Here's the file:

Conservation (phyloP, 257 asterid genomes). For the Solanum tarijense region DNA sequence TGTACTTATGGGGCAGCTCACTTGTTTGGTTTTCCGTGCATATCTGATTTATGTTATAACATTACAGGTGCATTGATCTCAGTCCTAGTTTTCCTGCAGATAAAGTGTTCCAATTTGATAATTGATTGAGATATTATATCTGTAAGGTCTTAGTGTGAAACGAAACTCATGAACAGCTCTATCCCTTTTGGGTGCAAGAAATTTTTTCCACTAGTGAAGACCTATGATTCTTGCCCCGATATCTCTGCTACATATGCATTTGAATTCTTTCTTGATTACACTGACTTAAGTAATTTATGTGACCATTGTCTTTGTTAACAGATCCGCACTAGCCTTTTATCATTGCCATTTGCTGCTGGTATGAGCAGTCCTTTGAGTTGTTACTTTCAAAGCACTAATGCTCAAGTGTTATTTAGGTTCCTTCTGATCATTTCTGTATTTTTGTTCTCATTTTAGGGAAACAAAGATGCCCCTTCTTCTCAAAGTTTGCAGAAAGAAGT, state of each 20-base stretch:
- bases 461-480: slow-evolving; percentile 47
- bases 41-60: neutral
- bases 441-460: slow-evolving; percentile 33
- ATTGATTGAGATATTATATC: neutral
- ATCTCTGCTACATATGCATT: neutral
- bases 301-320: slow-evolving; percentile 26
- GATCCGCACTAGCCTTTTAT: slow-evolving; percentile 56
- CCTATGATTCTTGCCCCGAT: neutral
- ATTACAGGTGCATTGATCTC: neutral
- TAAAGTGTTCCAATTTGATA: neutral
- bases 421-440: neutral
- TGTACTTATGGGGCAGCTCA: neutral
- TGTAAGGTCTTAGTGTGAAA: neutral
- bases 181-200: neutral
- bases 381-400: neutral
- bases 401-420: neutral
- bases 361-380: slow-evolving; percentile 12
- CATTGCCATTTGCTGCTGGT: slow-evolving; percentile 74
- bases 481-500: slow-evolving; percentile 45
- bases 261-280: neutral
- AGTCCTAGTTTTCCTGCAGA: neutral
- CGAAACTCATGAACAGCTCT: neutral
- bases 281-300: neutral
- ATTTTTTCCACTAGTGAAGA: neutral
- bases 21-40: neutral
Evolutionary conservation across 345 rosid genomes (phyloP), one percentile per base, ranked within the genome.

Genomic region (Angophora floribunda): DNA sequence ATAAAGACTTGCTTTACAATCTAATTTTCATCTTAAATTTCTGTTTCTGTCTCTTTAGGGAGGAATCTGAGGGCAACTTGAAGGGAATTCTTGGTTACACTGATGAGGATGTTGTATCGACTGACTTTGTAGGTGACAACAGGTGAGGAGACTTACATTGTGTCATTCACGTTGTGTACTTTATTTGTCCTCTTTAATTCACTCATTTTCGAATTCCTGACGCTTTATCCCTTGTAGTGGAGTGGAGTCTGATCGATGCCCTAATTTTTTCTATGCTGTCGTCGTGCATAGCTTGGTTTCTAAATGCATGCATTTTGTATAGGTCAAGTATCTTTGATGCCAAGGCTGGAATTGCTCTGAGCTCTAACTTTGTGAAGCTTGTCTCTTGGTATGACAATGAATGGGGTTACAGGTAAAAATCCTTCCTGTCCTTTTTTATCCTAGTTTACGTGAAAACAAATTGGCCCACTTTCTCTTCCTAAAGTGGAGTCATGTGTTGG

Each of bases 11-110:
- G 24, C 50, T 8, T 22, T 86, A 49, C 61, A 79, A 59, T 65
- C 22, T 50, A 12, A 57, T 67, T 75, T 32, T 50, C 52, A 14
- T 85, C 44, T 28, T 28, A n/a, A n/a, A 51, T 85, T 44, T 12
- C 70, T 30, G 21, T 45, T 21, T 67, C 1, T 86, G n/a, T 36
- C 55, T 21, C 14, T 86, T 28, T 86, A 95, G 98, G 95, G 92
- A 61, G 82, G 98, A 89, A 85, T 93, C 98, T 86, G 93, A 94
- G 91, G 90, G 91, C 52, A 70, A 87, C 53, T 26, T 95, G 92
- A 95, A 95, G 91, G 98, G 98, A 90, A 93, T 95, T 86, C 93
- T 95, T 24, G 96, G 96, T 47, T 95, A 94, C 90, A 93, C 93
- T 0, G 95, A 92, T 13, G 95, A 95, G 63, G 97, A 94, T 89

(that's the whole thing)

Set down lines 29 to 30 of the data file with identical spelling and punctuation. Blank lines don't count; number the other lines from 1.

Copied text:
Each of bases 11-110:
- G 24, C 50, T 8, T 22, T 86, A 49, C 61, A 79, A 59, T 65